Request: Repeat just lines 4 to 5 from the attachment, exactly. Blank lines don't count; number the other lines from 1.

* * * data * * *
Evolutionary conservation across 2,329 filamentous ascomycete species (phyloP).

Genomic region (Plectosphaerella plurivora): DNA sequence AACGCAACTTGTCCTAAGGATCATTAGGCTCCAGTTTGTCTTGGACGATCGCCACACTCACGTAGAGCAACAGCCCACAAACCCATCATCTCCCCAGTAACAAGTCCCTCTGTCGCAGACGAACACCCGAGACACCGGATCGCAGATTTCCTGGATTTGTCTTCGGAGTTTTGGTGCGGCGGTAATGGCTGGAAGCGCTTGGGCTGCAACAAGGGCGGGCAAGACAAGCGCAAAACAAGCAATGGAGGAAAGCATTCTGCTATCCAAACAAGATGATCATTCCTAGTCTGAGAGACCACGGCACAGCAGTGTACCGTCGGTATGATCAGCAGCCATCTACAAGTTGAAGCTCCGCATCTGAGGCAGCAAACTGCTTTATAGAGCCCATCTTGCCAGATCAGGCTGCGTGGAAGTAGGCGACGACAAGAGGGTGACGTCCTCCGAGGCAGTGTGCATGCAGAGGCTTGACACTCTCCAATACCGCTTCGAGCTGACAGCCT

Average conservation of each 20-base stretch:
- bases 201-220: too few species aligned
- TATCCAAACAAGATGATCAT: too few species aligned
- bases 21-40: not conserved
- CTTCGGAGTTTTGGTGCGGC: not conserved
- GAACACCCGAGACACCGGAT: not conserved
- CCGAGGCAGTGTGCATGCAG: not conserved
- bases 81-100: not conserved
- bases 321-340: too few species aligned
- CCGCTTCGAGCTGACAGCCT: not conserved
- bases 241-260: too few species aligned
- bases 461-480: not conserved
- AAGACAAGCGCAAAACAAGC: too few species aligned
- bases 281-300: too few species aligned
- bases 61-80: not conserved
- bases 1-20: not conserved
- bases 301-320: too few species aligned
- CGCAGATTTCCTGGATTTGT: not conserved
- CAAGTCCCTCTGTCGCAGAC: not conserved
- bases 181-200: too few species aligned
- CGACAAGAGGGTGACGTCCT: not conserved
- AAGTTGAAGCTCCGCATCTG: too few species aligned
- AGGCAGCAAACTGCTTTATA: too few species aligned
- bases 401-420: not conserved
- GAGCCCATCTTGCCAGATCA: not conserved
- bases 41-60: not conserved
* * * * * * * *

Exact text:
- bases 201-220: too few species aligned
- TATCCAAACAAGATGATCAT: too few species aligned